None of the above is in the slightest related to how suitable you are for site moderation. The assumption that a technical expert is automatically a great moderator is incredibly flawed. It might very well be the other way around; just make an empirical experiment and look at the kind of people you encounter at any large technical company. In general, the kind of people working in the R&D department are going to be quite different than the ones working with customer support. The R&D people are brilliant at interacting with computers, but often far less so when it comes to interacting with humans. It's simply because technical jobs attract such introvert people.

So yes, someone can gain a lot of rep for one single brilliant post and it will unlikely make them suitable for moderation. But that doesn't mean that they are less suitable than the person who earned 50k+ rep simply because of their technical expertise. There's for example a lot of high rep users who are notably rude. They might get away with it because their knowledge is very valuable to the site, but they are definitely not moderator material.

On the other hand, you can do thousands of edits, edit reviews, close votes and other moderation tasks, without receiving a single rep point. You do get some badges here and there for doing moderator work, but those don't give you any moderator privileges.

As an example, I've personally just passed the 20k "end game" mark and gotten full moderation tool access, as far as it goes for users. All of it for persistently sharing technical knowledge over several years and none of it for doing thousands of reviews and other moderation tasks.

So yeah, the reputation point system is definitely not working as intended, but that's how it is. I find it unlikely that SO will ever make any radical changes to it.


No one can reach 20k reputation instantly. You can only earn 200 points per day from upvotes; there is rep cap in place. That means that even if a post reached a 100 upvotes in a day you still only get 200 points, not 1000. In practice that means you need a lot more than just 2000 upvotes to get 20.000 points.

And no post has gained 5k upvotes overnight either; the site has been around for almost 6 years now, the posts you are referring to all have been around for a significant amount of time.

Last but not least, with over 20 million posts on the site (7.4 million questions, 12.9 million answers) only 5 posts ever reached 5k upvotes. Only 99 questions even reached 1000 upvotes. 211 answers made it that far. These kinds of scores are rare.

Lets single out Mysticial as the most extreme example. This user wrote 3 of the 211 answers with over 1k votes. The highest voted answer ever came from this user. It took 3 months before Mysticial reached 20k, all before any of the 1k+ score answers were written; all answers from that period are fairly average in score. In other words, even Mysticial, the one user you could accuse of reaching 'moderator-hood' from a single answer, already reached that point before ever writing that answer.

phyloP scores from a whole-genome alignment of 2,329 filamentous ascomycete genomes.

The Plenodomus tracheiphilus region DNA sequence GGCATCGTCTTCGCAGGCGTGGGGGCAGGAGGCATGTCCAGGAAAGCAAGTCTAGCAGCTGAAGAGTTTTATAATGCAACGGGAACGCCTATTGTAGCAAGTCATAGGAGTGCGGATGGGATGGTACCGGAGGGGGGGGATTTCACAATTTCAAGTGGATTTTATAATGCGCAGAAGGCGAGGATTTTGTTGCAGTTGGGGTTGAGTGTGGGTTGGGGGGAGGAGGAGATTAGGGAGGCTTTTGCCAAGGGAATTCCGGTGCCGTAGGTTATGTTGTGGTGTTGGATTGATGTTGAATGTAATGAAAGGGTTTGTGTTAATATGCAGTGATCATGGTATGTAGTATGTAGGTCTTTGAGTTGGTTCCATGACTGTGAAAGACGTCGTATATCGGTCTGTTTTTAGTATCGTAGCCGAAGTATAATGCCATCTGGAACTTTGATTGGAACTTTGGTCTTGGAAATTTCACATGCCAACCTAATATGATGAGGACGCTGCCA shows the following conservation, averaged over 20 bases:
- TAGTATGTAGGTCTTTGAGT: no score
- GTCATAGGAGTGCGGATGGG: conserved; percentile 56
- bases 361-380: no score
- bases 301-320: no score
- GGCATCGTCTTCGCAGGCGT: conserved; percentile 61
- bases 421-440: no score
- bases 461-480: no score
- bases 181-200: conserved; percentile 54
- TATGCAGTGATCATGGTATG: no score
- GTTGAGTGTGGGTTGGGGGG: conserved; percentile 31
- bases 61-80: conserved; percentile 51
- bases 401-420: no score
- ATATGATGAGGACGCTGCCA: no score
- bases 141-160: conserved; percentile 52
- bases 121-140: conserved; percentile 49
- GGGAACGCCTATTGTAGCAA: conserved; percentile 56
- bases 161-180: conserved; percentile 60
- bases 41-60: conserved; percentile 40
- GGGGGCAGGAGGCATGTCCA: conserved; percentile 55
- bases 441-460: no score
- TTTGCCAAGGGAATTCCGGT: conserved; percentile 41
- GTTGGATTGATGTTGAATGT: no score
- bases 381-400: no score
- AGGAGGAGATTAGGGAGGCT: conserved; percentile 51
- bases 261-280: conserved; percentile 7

• 2
    It's irrelevant if the points come fast or slow. The point is people who contribute less get more responsibility whether it's a few XXXX point questions or 20 XXX point questions vs someone else with 400 XX point questions.
    – gman
    Jun 9, 2014 at 11:08
  • 4
    @gman: yet anyone with such an answer has contributed. Give me one user with 20k+ rep that has, in your eyes, not contributed. Really, there is no problem here.
    – Martijn Pieters Mod
    Jun 9, 2014 at 11:11
  • 2
    You fail to see the point of the question. What does it matter if someone gained 5k rep overnight or over time (despite how active they are on SO during that time), for post one single brilliant question/answer? Neither will make them a good moderator.
    – Lundin
    Jun 9, 2014 at 11:14
  • 1
    @MartijnPieters Here's your one user. 16 answers. He's a mod because he asked 2 good question. But, checking the top 90 users and another 60 at the 50k level I see that this is fairly rare. Just my bad luck finding that one user first.
    – gman
    Jun 9, 2014 at 11:24
  • 3
    @Lundin: So peppering the site with 11k low-scoring answers (Gordon's answers average 1.21 votes) makes him the better moderator, right?
    – Martijn Pieters Mod
    Jun 9, 2014 at 11:25
  • 1
    @gman: So? He was an early bird, got in a popular question at the start of the site. He's been around on the site for nearly 6 years, don't you think he'll know a thing or two about how the site operates by now?
    – Martijn Pieters Mod
    Jun 9, 2014 at 11:26
  • 2
    @MartijnPieters how would we know? He hasn't contributed. That's the point
    – gman
    Jun 9, 2014 at 11:29
  • 2
    @gman: It took almost 4 and a half years for that user to reach 20k. He's been active on Stack Overflow; asked questions from time to time. Do you have any evidence that that user is abusing their powers?
    – Martijn Pieters Mod
    Jun 9, 2014 at 11:30
  • @gman: Again, these are exceptions. You appear to be outraged by the fact this is possible at all, but I fail to see a problem. Are you complaining that you yourself have to work hard to achieve this?
    – Martijn Pieters Mod
    Jun 9, 2014 at 11:33